We critics see hundreds of movies a year, on average about two a week for a total well over 100 (though there are some of us who truly suffer for our art, reviewing DVDs and Blu-ray releases, pushing the number beyond 300). During that time, we do a pretty good job of storing those cinematic experiences in our memory banks for later recall. Later, when asked, we can easily provide the name of an actor or actress, the genre or underlying themes, and in most cases, the specific narrative or plot. But it never fails: There are some movies that, no matter how many times you seen them, fail to stick in your brain. It may be the approach or the overall success rate of the storytelling, but there are films that simply scroll by, leaving no memory of what they were about in the process. Here are a good ten of them, all titles that leave us shrugging our shoulders when asked to explain what they were actually about.
Okay, so this was about some underground city where Bill Murray was a corrupt ruler? And there’s some secret per-Hunger Games social order where kids graduate into their randomly selected jobs? What happens then remains a mystery, as filmmaker Gil Kenan goes overboard on art design and special effects. The finale finds our underage heroes going on a flume ride in order to discover some truth about their existence, and yet the reveal really doesn’t clarify anything. No wonder families fled from this when it was released.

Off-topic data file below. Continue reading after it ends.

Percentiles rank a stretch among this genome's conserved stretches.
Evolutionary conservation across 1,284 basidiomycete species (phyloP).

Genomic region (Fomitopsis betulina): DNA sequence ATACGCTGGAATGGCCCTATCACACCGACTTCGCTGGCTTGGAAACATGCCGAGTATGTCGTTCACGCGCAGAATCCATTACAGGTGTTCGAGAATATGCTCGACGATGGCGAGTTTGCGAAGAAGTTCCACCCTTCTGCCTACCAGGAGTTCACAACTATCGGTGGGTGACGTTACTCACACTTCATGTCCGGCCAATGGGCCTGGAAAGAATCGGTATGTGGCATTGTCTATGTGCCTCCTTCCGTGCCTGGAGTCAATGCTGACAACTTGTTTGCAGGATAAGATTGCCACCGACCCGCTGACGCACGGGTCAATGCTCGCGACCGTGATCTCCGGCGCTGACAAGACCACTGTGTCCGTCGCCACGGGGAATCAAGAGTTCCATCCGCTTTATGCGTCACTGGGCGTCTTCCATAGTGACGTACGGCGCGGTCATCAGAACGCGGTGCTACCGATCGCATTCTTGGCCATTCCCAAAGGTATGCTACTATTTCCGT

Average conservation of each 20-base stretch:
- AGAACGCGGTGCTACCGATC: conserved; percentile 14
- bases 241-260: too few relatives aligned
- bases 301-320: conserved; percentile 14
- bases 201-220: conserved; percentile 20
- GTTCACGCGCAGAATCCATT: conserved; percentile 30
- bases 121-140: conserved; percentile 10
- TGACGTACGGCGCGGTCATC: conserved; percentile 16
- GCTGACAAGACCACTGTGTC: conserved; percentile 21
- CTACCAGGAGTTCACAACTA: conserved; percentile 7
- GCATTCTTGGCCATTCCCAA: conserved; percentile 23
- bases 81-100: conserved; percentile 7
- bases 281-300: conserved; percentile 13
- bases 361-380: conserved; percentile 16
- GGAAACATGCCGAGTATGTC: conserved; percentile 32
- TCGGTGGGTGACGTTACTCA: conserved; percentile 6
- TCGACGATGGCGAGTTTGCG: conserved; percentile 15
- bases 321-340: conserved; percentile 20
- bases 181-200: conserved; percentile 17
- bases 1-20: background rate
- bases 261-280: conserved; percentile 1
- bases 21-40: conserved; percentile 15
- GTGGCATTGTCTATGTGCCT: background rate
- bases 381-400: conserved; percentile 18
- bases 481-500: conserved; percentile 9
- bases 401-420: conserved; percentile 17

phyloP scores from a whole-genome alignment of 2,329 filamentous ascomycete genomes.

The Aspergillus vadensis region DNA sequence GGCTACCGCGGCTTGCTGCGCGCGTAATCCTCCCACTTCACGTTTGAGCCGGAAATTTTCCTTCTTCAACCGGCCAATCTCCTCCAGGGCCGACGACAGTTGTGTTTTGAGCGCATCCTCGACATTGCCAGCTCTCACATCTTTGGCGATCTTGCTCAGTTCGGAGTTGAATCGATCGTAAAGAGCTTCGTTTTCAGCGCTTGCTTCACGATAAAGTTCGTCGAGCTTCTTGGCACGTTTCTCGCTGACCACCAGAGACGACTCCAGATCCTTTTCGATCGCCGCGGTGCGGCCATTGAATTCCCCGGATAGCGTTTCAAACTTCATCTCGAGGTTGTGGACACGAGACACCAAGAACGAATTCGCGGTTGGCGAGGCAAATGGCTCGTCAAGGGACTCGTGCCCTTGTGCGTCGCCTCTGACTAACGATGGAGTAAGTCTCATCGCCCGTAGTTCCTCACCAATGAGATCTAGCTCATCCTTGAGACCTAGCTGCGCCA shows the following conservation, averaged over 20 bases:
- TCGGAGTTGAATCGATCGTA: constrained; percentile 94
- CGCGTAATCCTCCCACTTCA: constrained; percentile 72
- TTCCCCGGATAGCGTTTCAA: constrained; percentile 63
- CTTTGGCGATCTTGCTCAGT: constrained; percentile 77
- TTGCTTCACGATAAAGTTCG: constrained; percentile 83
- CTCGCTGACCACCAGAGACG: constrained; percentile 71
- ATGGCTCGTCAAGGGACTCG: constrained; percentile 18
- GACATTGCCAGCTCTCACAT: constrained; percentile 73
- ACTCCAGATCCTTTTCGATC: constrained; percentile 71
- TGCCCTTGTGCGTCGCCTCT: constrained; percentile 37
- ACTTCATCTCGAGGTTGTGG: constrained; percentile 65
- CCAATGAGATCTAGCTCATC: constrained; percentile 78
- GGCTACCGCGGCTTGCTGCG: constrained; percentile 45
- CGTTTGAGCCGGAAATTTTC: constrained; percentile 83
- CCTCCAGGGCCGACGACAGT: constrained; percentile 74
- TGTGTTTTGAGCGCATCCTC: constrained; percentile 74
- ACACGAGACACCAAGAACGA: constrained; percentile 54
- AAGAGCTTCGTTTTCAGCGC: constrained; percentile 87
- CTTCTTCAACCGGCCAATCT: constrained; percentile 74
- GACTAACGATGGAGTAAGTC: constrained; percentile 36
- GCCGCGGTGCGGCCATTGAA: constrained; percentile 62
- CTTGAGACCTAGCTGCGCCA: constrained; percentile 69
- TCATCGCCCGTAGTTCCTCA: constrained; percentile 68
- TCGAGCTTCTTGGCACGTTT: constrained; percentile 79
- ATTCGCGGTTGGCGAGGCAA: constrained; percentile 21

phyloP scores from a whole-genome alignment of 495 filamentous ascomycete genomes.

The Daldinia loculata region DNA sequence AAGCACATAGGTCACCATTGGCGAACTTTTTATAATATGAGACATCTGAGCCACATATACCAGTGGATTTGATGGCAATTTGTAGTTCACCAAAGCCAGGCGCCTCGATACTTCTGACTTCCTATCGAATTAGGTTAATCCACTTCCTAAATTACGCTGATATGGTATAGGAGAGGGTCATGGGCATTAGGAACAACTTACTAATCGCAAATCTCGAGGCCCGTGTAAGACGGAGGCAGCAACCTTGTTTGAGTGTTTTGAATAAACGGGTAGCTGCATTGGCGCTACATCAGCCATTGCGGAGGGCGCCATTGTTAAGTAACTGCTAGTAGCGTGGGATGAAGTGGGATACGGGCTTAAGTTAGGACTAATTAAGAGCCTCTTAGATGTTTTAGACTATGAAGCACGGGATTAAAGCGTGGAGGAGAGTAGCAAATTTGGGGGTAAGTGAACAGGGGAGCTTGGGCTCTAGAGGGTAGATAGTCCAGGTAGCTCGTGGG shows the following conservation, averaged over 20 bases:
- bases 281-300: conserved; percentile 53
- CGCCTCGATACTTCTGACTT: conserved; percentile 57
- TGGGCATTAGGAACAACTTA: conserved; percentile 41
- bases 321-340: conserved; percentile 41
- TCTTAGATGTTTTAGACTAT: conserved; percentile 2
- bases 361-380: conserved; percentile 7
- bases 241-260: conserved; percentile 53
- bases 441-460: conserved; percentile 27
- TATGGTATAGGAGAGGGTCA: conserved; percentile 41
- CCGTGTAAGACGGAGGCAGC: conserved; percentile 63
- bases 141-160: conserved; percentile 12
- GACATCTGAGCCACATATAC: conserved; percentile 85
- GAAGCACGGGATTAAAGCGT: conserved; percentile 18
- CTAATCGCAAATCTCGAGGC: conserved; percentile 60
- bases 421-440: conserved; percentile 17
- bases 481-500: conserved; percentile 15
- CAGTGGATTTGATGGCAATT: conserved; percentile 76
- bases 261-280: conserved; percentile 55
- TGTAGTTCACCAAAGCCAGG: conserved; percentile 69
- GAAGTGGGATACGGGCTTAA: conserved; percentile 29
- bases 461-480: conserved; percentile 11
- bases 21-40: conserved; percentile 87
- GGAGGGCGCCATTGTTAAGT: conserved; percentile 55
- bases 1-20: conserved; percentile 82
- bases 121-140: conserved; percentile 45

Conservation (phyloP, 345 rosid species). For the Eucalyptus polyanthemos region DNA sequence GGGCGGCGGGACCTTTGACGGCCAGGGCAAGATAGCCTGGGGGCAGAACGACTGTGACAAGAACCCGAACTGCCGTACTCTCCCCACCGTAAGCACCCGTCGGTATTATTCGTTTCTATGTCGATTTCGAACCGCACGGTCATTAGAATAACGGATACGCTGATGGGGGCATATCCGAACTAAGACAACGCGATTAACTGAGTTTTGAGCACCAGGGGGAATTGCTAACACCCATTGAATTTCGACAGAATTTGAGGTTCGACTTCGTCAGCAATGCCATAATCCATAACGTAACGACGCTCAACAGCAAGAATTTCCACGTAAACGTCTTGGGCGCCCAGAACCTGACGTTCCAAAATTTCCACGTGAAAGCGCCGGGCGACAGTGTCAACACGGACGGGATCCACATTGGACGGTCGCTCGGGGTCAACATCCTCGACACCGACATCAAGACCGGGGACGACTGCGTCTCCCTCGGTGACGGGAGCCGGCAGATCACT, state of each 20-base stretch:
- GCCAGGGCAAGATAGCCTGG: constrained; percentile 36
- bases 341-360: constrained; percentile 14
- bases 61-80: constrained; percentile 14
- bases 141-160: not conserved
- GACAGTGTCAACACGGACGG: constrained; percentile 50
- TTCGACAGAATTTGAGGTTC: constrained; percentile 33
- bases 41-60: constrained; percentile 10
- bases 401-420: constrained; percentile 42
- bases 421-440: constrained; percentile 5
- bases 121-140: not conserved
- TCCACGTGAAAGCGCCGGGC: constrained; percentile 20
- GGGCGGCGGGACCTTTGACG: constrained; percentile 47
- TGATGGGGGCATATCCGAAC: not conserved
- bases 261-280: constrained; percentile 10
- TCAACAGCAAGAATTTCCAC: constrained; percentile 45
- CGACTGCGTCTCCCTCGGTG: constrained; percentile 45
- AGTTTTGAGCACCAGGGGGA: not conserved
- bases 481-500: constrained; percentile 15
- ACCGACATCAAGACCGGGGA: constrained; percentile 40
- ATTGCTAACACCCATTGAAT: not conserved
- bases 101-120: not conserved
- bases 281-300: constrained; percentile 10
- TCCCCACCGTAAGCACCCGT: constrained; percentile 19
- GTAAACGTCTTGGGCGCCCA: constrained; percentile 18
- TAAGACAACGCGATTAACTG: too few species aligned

The idea of catching up with everyone’s favorite video game film some 28 years after the idea was new and novel may have seemed good on paper, but once the visuals were programmed into a computer, all other narrative needs were apparently tossed by the wayside. We get two Jeff Bridgeses (one obviously CGI), a humanoid gal dressed in a black skintight catsuit, and a half-baked hero who’s supposedly looking for his father before trying to keep the world from being overrun by an angry AI. Maybe.